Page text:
Hopefully the new cohort of hearing officers now being trained will result in oppositions being decided more quickly. For any entrepreneurial company faced with a trademark dispute in their early days it is often more prudent to avoid this type of problem and simply walk away from the problem by rebranding before there is significant goodwill to lose. Here the entrepreneur decides not to give up. In this case the applicant did not have the benefit of an early preliminary indication, which is part of the opposition procedure introduced on 5 May 2004. These changes appear to be causing more rapid disposal of opposition with many decisions being taken without hearings.
Does Italian ski goods company, Antartica srl registering NASDAQ trademark dilute the rights of the US Nasdaq Stock Market ? On 10 May 2007 the European Court agreed that it did. From the perspective of global harmonisation of the dilution standard this is an interesting case because it is a dispute that has been argued in both the US and Europe and highlights the common ground between the legislation in these territories. There have also been cases in Japan and Italy since Antartica adopted this brand in 1998. Surprisingly they still appear to use the mark so you can judge for yourself.
There are two important differences between the European judgement and the US TTAB decision in June 2004. First, there was no use by Antartica in the USA and second, the Nasdaq fame is not the same in the two jurisdictions. The absence of use meant that this was the first US case to confirm that likelihood of dilution was sufficient to win a US opposition based on dilution and actual dilution was not necessary. The European court also stuck with the likelihood standard and did not want to consider reality.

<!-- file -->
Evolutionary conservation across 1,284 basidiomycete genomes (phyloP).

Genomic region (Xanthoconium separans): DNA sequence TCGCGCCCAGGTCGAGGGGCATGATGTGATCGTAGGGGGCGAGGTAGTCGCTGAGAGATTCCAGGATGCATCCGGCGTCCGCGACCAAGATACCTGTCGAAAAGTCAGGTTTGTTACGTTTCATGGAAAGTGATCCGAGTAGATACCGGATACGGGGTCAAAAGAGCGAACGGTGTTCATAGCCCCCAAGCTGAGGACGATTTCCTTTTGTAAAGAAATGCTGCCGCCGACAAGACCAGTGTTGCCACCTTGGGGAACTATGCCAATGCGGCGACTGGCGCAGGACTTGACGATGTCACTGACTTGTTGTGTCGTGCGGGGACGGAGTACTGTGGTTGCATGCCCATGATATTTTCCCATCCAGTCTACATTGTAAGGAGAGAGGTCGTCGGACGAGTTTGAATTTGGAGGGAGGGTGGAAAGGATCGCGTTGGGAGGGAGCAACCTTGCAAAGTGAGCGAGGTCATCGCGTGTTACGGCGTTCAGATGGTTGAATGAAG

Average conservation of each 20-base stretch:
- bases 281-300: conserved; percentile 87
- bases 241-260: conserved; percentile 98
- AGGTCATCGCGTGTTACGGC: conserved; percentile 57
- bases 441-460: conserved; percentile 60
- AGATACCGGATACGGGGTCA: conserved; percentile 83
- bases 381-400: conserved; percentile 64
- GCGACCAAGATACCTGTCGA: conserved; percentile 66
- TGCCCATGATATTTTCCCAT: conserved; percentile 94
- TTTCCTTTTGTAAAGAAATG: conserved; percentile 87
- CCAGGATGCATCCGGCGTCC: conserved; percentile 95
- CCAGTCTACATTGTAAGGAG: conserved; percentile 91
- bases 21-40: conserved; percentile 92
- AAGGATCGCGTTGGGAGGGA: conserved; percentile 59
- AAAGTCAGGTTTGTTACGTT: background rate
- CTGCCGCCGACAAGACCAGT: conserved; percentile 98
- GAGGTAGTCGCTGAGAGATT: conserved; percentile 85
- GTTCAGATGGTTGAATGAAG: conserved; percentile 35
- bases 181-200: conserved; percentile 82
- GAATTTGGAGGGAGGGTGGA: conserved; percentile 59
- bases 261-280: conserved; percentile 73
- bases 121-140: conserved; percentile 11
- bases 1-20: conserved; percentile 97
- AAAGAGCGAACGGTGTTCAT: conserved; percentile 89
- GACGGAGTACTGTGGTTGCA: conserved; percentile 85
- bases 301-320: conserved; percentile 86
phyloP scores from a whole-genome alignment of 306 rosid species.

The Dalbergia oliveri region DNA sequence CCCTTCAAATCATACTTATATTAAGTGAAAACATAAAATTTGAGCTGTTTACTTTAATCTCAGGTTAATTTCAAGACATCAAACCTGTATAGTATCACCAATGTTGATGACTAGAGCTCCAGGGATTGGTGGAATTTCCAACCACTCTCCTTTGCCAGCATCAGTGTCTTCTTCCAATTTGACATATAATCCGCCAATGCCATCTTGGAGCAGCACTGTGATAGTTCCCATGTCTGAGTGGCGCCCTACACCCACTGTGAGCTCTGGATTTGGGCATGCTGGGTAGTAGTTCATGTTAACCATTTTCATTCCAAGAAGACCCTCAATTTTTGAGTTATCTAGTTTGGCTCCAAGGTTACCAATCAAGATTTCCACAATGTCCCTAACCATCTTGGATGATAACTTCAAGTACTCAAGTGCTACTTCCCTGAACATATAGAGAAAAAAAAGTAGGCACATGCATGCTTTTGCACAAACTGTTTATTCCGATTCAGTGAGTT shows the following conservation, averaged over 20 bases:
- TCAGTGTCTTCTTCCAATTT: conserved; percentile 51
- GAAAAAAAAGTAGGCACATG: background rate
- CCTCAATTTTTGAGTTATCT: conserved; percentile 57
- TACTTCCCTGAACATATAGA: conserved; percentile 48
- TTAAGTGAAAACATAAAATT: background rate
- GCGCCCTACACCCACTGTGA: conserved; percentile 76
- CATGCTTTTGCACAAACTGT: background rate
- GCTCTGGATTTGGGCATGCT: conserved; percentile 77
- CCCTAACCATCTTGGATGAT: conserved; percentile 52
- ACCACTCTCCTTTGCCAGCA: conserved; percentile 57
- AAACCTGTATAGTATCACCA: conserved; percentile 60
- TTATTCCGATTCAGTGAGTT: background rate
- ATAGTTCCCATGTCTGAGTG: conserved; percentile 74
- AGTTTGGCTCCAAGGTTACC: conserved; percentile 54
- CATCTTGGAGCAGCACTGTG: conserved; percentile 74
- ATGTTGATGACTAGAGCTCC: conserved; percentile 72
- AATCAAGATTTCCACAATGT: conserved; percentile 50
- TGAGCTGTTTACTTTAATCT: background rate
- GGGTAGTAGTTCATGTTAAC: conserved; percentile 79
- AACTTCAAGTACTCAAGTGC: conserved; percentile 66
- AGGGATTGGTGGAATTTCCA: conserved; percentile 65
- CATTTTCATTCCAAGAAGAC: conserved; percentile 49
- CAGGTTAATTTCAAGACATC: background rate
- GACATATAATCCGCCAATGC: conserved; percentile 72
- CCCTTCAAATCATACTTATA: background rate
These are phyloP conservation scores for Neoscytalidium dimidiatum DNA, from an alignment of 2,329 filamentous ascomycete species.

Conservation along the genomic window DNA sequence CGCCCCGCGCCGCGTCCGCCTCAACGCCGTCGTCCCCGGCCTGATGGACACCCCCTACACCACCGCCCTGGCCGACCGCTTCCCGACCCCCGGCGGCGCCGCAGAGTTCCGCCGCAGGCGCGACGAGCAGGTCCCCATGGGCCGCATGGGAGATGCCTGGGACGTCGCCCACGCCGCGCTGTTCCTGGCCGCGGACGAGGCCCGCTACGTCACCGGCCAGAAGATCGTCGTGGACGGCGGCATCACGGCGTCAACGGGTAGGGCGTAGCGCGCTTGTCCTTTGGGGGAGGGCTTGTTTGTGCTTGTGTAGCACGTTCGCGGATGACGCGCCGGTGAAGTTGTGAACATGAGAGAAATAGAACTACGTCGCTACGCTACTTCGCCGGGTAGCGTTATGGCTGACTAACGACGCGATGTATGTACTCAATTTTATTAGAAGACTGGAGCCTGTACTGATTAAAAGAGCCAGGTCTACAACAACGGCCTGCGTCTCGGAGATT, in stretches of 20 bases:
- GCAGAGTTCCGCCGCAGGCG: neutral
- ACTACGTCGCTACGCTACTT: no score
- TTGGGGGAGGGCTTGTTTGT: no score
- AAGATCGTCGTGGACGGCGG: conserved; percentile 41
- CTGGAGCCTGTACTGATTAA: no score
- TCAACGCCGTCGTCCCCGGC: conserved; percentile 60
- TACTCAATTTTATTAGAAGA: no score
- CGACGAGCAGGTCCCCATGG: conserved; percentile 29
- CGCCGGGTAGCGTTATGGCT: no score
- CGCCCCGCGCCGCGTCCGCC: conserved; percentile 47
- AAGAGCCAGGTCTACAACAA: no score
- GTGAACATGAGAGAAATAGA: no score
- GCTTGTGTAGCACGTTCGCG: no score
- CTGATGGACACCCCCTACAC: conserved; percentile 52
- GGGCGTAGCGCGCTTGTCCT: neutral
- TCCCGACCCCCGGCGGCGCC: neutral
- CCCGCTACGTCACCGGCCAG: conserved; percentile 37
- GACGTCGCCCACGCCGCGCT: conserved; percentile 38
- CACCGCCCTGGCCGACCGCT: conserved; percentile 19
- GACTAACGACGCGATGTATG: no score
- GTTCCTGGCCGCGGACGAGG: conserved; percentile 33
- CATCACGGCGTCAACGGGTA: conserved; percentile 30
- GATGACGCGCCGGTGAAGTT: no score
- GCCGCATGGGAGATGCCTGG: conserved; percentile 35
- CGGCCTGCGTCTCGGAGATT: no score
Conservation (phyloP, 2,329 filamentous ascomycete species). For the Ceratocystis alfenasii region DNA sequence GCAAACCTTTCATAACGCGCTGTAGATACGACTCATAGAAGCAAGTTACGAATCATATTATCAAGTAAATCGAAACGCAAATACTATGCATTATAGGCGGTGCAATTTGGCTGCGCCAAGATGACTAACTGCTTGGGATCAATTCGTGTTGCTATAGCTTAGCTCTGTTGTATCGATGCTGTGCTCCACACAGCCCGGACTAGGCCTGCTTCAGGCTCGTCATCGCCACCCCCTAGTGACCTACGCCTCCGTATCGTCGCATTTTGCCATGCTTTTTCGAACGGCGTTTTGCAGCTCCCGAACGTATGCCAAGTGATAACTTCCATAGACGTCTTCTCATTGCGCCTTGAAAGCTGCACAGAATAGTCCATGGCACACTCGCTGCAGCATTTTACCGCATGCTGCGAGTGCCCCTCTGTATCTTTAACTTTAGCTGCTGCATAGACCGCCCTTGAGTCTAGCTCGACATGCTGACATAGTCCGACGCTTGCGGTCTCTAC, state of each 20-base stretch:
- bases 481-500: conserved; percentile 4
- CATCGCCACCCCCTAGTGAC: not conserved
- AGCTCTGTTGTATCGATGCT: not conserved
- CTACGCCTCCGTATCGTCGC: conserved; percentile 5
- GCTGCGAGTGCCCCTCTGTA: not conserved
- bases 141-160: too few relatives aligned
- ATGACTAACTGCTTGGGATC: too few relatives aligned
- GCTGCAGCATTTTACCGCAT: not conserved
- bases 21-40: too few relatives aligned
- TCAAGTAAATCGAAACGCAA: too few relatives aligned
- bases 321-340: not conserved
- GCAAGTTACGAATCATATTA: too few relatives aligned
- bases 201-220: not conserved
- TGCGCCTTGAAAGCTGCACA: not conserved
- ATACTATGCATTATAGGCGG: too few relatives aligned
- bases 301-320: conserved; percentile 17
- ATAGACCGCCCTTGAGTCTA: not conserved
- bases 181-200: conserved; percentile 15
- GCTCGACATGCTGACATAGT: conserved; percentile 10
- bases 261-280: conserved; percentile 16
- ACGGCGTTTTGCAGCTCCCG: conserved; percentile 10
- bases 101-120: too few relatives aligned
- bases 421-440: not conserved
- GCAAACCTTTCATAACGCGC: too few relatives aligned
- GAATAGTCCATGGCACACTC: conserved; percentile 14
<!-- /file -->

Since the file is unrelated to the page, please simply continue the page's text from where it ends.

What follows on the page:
In the US the fame of NASDAQ was really beyond doubt as it had been heavily promoted to a primary target group of men, 35 to 64, with at least a $75,000 annual income and they showed a 75% recognition rate amongst investors. The European evidence, which did not convince the opposition division at all, was simply of the use in the context of the indices in the financial media although this is described in the judgement as "omnipresence in the press" which suggests there are more serious private investors on the court benches than amongst OHIM's examination corps. The court also felt that a large part of the European general public were interested in the developments in the financial markets - which is a brave assumption especially if they mean the US financial markets which it is by no means easy to access.
Both the European and US Jurisprudence require a link between the later mark and the earlier one in the mind of the average consumer- though the US don't use "link" but want a substantial percentage of consumers to be "immediately reminded of the famous mark and associate the junior party’s use with the owner of the famous mark", which sounds the same to me.